What’s gone wrong? Pick your answer. Maybe it’s the pressure of trying to match his mid-2010s run, where he won three majors. Maybe it’s the challenge of trying to keep up with the phenomenal talent in the game right now and the youthful challengers. Maybe it’s just the fact that golf is a hard damn sport, and Tiger Woods was the outlier — very few players can sustain more than a short few seasons at the top of the game.

If there’s any solace for Spieth and his fans, it’s that Spieth’s career tends to go in streaks. “What’s wrong with Jordan Spieth” headlines go back years now, and he’s managed to bounce back from adversity and obscurity several times. It may be too late to salvage 2024, but the offseason could give him a chance to figure out what’s wrong and chart a path forward. He’s done it before.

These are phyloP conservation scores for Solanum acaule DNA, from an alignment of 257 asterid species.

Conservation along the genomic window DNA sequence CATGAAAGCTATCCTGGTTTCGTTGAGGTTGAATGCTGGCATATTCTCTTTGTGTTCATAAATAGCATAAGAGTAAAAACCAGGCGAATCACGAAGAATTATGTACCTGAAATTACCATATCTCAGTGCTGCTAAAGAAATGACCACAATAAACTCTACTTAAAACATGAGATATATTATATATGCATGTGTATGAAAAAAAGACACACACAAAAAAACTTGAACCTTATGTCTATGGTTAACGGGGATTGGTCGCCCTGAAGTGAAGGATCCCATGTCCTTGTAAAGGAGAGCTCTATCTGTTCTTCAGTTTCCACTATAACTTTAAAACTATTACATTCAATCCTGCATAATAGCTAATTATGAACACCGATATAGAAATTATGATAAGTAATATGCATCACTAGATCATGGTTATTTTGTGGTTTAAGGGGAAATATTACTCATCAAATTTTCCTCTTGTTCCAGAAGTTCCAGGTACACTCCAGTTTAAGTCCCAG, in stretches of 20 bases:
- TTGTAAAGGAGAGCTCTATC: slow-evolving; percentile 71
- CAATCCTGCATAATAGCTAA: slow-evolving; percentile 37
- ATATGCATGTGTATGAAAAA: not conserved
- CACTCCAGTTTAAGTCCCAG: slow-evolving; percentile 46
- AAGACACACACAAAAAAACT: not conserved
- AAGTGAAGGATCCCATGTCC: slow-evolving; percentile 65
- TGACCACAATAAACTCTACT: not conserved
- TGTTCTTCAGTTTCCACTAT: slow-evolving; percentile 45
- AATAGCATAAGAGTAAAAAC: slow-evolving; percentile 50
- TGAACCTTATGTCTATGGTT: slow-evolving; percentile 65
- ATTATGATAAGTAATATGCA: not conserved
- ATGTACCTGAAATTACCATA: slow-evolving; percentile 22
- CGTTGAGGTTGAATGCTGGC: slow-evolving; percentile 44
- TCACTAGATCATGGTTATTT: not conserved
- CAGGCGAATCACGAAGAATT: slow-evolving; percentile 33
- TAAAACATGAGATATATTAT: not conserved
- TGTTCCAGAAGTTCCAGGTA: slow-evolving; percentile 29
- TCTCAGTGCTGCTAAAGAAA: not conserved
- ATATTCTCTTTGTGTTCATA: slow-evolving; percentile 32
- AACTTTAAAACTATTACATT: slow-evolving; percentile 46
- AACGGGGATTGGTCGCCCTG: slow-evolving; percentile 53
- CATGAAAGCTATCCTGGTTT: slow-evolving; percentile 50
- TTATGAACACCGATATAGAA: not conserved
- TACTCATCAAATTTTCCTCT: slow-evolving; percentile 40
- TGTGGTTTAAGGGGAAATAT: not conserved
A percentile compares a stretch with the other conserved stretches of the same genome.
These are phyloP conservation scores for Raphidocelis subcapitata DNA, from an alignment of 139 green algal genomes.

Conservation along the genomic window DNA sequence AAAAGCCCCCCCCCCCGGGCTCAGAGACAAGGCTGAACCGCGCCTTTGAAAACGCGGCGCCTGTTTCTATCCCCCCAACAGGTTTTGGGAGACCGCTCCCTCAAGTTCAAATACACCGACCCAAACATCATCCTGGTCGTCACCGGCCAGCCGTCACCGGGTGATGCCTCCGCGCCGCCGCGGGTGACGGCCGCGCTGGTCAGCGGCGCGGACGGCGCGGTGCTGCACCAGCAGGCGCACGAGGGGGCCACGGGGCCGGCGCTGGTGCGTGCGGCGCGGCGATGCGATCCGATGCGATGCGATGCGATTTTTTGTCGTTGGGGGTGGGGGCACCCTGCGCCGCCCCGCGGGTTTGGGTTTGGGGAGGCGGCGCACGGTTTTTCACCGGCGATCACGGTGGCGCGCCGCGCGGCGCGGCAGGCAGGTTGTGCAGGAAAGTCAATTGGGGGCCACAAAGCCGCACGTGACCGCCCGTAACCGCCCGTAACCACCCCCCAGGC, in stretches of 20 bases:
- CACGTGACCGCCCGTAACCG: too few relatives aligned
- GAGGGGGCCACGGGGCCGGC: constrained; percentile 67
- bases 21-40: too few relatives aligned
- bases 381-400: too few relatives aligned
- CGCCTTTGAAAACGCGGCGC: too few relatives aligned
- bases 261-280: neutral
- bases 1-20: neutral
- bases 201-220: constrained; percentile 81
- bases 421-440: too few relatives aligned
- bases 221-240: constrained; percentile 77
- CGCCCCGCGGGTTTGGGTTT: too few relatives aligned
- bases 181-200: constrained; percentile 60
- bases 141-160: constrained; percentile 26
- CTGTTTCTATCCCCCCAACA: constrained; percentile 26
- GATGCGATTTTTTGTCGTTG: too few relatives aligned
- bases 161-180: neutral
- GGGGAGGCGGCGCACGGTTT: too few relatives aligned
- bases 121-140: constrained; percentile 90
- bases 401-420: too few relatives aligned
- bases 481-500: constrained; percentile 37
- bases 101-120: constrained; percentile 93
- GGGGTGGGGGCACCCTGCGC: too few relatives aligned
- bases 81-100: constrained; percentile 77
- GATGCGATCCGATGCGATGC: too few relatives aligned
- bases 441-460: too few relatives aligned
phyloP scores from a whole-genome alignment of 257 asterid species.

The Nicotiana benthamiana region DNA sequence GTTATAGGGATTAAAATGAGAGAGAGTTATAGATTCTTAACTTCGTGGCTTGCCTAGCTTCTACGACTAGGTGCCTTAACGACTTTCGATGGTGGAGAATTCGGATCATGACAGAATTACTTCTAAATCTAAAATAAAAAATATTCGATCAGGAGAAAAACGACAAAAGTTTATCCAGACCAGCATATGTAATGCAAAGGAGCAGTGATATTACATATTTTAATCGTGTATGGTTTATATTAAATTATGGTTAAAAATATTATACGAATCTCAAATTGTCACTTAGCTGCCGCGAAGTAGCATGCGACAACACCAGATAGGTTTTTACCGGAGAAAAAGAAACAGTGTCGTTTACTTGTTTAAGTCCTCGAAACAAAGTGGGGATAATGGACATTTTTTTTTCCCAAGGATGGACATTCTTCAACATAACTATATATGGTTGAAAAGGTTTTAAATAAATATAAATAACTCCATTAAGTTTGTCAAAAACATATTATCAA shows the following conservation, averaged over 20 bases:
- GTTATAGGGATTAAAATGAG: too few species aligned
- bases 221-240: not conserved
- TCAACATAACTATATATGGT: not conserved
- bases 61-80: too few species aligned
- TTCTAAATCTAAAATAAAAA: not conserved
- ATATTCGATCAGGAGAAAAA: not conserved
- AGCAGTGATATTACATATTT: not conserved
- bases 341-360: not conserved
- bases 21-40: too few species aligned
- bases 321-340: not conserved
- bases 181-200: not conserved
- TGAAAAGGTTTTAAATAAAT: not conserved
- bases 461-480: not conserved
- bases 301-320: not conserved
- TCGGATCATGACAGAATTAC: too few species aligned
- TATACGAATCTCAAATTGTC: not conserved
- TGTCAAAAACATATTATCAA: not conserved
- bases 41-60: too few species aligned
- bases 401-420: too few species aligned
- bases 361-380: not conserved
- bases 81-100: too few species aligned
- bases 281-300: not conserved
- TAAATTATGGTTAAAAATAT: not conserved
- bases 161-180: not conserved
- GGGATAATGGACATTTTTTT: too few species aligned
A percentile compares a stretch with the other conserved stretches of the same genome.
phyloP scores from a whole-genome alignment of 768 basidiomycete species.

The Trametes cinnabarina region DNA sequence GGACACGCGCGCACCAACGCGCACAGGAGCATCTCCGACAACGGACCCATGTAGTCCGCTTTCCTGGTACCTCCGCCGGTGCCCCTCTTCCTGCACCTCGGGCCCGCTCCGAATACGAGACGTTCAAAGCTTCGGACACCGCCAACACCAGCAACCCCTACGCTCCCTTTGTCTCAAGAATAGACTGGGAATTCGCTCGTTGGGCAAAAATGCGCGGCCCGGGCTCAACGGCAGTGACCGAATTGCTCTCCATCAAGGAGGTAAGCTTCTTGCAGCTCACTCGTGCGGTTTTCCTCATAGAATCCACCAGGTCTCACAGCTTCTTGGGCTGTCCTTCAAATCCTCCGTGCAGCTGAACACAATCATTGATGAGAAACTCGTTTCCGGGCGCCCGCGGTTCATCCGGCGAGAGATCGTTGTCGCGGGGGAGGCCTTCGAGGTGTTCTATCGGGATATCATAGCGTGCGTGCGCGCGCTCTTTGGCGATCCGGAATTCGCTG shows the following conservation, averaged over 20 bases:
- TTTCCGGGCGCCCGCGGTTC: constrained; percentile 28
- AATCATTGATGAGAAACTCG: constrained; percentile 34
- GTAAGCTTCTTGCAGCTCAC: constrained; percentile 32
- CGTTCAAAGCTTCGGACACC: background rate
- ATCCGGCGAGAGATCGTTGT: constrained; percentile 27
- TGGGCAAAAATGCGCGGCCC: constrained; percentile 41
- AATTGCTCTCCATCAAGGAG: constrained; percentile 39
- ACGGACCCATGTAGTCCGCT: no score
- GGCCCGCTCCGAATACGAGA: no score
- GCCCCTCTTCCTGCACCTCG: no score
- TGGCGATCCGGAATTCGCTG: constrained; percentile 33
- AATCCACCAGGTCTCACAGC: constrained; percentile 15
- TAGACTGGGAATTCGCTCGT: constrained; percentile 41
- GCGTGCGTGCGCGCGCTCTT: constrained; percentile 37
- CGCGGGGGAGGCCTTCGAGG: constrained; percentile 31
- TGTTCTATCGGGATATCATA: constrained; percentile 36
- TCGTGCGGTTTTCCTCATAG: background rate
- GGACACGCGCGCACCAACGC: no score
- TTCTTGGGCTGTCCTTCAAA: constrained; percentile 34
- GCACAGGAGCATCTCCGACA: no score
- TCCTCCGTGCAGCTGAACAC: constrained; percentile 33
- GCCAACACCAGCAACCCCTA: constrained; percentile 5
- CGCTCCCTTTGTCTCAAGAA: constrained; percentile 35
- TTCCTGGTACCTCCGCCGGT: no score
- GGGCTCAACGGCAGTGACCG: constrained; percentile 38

You kick the door enough times, and eventually it’ll break. Thompson had recorded two runner-up finishes in his last six starts, and this week at the John Deere, it all came together. No win on the PGA Tour qualifies as “easy,” but a four-shot margin of victory can take a bit of stress off the final few holes. Weird fact: Thompson is the third straight winner of the John Deere to stay at the “Trophy House,” a rental home near the tournament. J.T. Poston and Sepp Straka both stayed at the house the last two years and took home the title; expect rental fees for that home to quadruple next year. Thompson is the ninth first-time winner on Tour this season, and the 24th player to win his debut event at the John Deere Classic, the most of any tournament on the PGA Tour. And he wasn’t the only young player to find success this weekend …